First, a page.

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Wilbarger Co. Officials Ask State Representatives to Reconsider Water-Related Bills

The passage of two proposed state water bills backed by Texoma representatives may be in question after some county officials raised concerns about losing authority over local water.  Elected officials in Wilbarger County have asked the  sponsors to put the brakes on the bills.

With water a more valuable commodity in some Texas counties than oil now, Vernon Mayor Jeff Bearden and Wilbarger County Judge Greg Tyra have asked District 30 Senator Craig Estes and District 69 Representative James Frank to reconsider bills they've introduced in the current legislative session.

"The bills change the fundamental nature of the red river authority and allow them lawfully, for the first time, to purchase, acquire, and develop ground water in addition to the historic mission of managing surface water," Bearden says.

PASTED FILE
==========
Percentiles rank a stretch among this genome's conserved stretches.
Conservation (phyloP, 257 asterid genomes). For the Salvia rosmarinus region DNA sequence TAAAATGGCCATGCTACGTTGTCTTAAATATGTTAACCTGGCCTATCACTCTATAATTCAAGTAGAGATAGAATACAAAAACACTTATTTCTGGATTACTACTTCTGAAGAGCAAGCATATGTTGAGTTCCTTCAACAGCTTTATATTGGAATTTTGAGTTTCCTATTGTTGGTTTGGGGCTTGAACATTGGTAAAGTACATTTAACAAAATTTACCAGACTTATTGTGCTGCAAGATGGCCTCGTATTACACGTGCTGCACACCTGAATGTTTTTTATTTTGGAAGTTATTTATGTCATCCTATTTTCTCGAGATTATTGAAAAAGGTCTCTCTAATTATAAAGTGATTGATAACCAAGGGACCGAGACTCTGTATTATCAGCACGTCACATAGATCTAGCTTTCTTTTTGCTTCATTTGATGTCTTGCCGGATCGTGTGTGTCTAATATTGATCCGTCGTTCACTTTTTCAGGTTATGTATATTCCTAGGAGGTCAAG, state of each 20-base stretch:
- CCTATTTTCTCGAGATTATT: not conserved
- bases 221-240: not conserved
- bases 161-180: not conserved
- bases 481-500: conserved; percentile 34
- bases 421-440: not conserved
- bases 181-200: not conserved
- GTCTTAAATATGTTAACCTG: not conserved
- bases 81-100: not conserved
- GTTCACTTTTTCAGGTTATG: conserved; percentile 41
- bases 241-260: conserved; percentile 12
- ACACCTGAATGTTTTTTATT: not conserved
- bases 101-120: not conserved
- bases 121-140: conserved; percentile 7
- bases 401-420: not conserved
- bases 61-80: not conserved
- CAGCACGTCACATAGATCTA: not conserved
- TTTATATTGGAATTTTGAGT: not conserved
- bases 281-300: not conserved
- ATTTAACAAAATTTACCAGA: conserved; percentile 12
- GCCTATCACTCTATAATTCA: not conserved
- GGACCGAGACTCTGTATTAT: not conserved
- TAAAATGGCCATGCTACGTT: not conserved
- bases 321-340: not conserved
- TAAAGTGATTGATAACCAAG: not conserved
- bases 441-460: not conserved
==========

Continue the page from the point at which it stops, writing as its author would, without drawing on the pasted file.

"We rely on the aquifer to supply underground water, and this bill gave a state agency authorization to come in and take the groundwater," Tyra says.

Cities, businesses,  hospitals, and farmers in Wilbarger County all depend on water from the Seymour Aquifer.

Bearden and Tyra say they simply want to slow down the legislative process and actively work with the lawmakers so everyone can understand the possible effects which might include water being sold to other areas.

"I don't know that they understood at the time that there would be opposition, but they have been gracious enough to slow the process down," Tyra says.

"We're at a position where we all just might want to all take a deep breath, back up, and take a look at is this the best way to solve some of our regional water problems," Bearden.

County officials are now researching potential underground water sources, including a rumored underground river and how to get that water up, so they will have more water sources for the future.

We did talk to an Estes staff member today who told us they can hopefully continue working on compromise language on the bill.

Representative James Frank says he working with Representative Drew Springer to come up with a bill that would address the concerns while still providing a way to get water to rural residents in the 43 counties in Red River Water Authority.
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